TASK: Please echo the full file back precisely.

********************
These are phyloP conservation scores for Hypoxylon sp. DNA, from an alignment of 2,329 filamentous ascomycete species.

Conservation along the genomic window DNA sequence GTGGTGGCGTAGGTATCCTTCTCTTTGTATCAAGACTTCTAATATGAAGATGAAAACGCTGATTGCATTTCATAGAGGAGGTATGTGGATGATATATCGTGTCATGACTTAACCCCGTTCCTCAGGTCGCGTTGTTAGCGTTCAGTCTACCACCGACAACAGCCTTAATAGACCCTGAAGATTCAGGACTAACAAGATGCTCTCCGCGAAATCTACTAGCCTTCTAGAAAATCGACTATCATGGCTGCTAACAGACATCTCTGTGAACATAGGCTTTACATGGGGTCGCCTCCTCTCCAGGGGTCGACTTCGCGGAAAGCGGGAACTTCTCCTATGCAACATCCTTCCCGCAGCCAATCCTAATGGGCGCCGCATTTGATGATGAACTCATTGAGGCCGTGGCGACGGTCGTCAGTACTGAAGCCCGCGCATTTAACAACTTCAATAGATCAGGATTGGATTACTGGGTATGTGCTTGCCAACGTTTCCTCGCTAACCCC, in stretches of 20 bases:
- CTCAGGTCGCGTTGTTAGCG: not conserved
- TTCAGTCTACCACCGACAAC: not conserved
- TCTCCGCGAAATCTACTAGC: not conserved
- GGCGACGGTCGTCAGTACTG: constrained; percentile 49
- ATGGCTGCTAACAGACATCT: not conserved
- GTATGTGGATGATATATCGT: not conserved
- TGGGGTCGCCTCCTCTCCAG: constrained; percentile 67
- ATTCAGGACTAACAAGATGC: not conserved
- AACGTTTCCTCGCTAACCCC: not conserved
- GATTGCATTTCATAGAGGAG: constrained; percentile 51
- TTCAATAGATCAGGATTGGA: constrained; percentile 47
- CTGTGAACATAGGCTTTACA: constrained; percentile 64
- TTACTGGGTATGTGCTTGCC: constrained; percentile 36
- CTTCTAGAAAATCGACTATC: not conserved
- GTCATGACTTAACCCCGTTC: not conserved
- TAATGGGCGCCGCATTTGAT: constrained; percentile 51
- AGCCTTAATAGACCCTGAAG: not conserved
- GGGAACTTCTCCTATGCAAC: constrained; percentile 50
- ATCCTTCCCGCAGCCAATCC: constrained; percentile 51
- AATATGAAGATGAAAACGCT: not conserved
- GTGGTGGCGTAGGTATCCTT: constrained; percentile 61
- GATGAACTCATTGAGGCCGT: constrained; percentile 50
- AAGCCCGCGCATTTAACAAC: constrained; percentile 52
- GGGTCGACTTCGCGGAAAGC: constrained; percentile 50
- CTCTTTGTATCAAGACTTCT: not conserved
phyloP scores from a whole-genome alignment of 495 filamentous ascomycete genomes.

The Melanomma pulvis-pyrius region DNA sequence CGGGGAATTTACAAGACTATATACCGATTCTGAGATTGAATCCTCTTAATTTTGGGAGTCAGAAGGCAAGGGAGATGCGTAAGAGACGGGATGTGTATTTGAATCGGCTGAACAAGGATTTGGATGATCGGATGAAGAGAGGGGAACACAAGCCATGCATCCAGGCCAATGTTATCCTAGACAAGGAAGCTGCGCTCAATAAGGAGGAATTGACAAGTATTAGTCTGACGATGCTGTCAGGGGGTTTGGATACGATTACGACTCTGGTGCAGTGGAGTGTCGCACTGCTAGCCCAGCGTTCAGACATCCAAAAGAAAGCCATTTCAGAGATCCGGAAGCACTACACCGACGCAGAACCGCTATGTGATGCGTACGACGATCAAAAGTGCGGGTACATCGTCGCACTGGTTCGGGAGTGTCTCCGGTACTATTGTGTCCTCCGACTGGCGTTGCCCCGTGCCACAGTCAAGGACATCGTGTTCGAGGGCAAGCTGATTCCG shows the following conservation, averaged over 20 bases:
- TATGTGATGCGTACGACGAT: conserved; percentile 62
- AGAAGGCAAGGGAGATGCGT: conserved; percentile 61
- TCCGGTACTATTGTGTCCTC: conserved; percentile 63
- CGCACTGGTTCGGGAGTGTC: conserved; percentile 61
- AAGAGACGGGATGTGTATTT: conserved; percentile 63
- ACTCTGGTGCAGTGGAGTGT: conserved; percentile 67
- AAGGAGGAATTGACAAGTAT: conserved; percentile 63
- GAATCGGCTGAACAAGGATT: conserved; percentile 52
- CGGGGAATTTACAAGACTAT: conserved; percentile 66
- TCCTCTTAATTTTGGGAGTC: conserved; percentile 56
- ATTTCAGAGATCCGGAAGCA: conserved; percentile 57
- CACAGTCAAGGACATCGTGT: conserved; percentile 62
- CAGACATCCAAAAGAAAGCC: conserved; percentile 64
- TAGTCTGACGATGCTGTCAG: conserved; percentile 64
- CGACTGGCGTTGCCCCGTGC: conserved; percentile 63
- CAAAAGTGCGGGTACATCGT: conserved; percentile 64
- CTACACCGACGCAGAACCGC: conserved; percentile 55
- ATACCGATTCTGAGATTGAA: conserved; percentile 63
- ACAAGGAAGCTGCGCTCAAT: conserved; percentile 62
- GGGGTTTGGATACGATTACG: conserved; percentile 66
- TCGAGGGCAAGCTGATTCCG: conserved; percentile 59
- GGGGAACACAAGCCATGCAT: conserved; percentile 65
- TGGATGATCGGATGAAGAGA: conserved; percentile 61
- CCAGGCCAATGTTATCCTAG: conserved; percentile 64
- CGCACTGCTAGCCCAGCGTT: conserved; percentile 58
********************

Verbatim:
These are phyloP conservation scores for Hypoxylon sp. DNA, from an alignment of 2,329 filamentous ascomycete species.

Conservation along the genomic window DNA sequence GTGGTGGCGTAGGTATCCTTCTCTTTGTATCAAGACTTCTAATATGAAGATGAAAACGCTGATTGCATTTCATAGAGGAGGTATGTGGATGATATATCGTGTCATGACTTAACCCCGTTCCTCAGGTCGCGTTGTTAGCGTTCAGTCTACCACCGACAACAGCCTTAATAGACCCTGAAGATTCAGGACTAACAAGATGCTCTCCGCGAAATCTACTAGCCTTCTAGAAAATCGACTATCATGGCTGCTAACAGACATCTCTGTGAACATAGGCTTTACATGGGGTCGCCTCCTCTCCAGGGGTCGACTTCGCGGAAAGCGGGAACTTCTCCTATGCAACATCCTTCCCGCAGCCAATCCTAATGGGCGCCGCATTTGATGATGAACTCATTGAGGCCGTGGCGACGGTCGTCAGTACTGAAGCCCGCGCATTTAACAACTTCAATAGATCAGGATTGGATTACTGGGTATGTGCTTGCCAACGTTTCCTCGCTAACCCC, in stretches of 20 bases:
- CTCAGGTCGCGTTGTTAGCG: not conserved
- TTCAGTCTACCACCGACAAC: not conserved
- TCTCCGCGAAATCTACTAGC: not conserved
- GGCGACGGTCGTCAGTACTG: constrained; percentile 49
- ATGGCTGCTAACAGACATCT: not conserved
- GTATGTGGATGATATATCGT: not conserved
- TGGGGTCGCCTCCTCTCCAG: constrained; percentile 67
- ATTCAGGACTAACAAGATGC: not conserved
- AACGTTTCCTCGCTAACCCC: not conserved
- GATTGCATTTCATAGAGGAG: constrained; percentile 51
- TTCAATAGATCAGGATTGGA: constrained; percentile 47
- CTGTGAACATAGGCTTTACA: constrained; percentile 64
- TTACTGGGTATGTGCTTGCC: constrained; percentile 36
- CTTCTAGAAAATCGACTATC: not conserved
- GTCATGACTTAACCCCGTTC: not conserved
- TAATGGGCGCCGCATTTGAT: constrained; percentile 51
- AGCCTTAATAGACCCTGAAG: not conserved
- GGGAACTTCTCCTATGCAAC: constrained; percentile 50
- ATCCTTCCCGCAGCCAATCC: constrained; percentile 51
- AATATGAAGATGAAAACGCT: not conserved
- GTGGTGGCGTAGGTATCCTT: constrained; percentile 61
- GATGAACTCATTGAGGCCGT: constrained; percentile 50
- AAGCCCGCGCATTTAACAAC: constrained; percentile 52
- GGGTCGACTTCGCGGAAAGC: constrained; percentile 50
- CTCTTTGTATCAAGACTTCT: not conserved
phyloP scores from a whole-genome alignment of 495 filamentous ascomycete genomes.

The Melanomma pulvis-pyrius region DNA sequence CGGGGAATTTACAAGACTATATACCGATTCTGAGATTGAATCCTCTTAATTTTGGGAGTCAGAAGGCAAGGGAGATGCGTAAGAGACGGGATGTGTATTTGAATCGGCTGAACAAGGATTTGGATGATCGGATGAAGAGAGGGGAACACAAGCCATGCATCCAGGCCAATGTTATCCTAGACAAGGAAGCTGCGCTCAATAAGGAGGAATTGACAAGTATTAGTCTGACGATGCTGTCAGGGGGTTTGGATACGATTACGACTCTGGTGCAGTGGAGTGTCGCACTGCTAGCCCAGCGTTCAGACATCCAAAAGAAAGCCATTTCAGAGATCCGGAAGCACTACACCGACGCAGAACCGCTATGTGATGCGTACGACGATCAAAAGTGCGGGTACATCGTCGCACTGGTTCGGGAGTGTCTCCGGTACTATTGTGTCCTCCGACTGGCGTTGCCCCGTGCCACAGTCAAGGACATCGTGTTCGAGGGCAAGCTGATTCCG shows the following conservation, averaged over 20 bases:
- TATGTGATGCGTACGACGAT: conserved; percentile 62
- AGAAGGCAAGGGAGATGCGT: conserved; percentile 61
- TCCGGTACTATTGTGTCCTC: conserved; percentile 63
- CGCACTGGTTCGGGAGTGTC: conserved; percentile 61
- AAGAGACGGGATGTGTATTT: conserved; percentile 63
- ACTCTGGTGCAGTGGAGTGT: conserved; percentile 67
- AAGGAGGAATTGACAAGTAT: conserved; percentile 63
- GAATCGGCTGAACAAGGATT: conserved; percentile 52
- CGGGGAATTTACAAGACTAT: conserved; percentile 66
- TCCTCTTAATTTTGGGAGTC: conserved; percentile 56
- ATTTCAGAGATCCGGAAGCA: conserved; percentile 57
- CACAGTCAAGGACATCGTGT: conserved; percentile 62
- CAGACATCCAAAAGAAAGCC: conserved; percentile 64
- TAGTCTGACGATGCTGTCAG: conserved; percentile 64
- CGACTGGCGTTGCCCCGTGC: conserved; percentile 63
- CAAAAGTGCGGGTACATCGT: conserved; percentile 64
- CTACACCGACGCAGAACCGC: conserved; percentile 55
- ATACCGATTCTGAGATTGAA: conserved; percentile 63
- ACAAGGAAGCTGCGCTCAAT: conserved; percentile 62
- GGGGTTTGGATACGATTACG: conserved; percentile 66
- TCGAGGGCAAGCTGATTCCG: conserved; percentile 59
- GGGGAACACAAGCCATGCAT: conserved; percentile 65
- TGGATGATCGGATGAAGAGA: conserved; percentile 61
- CCAGGCCAATGTTATCCTAG: conserved; percentile 64
- CGCACTGCTAGCCCAGCGTT: conserved; percentile 58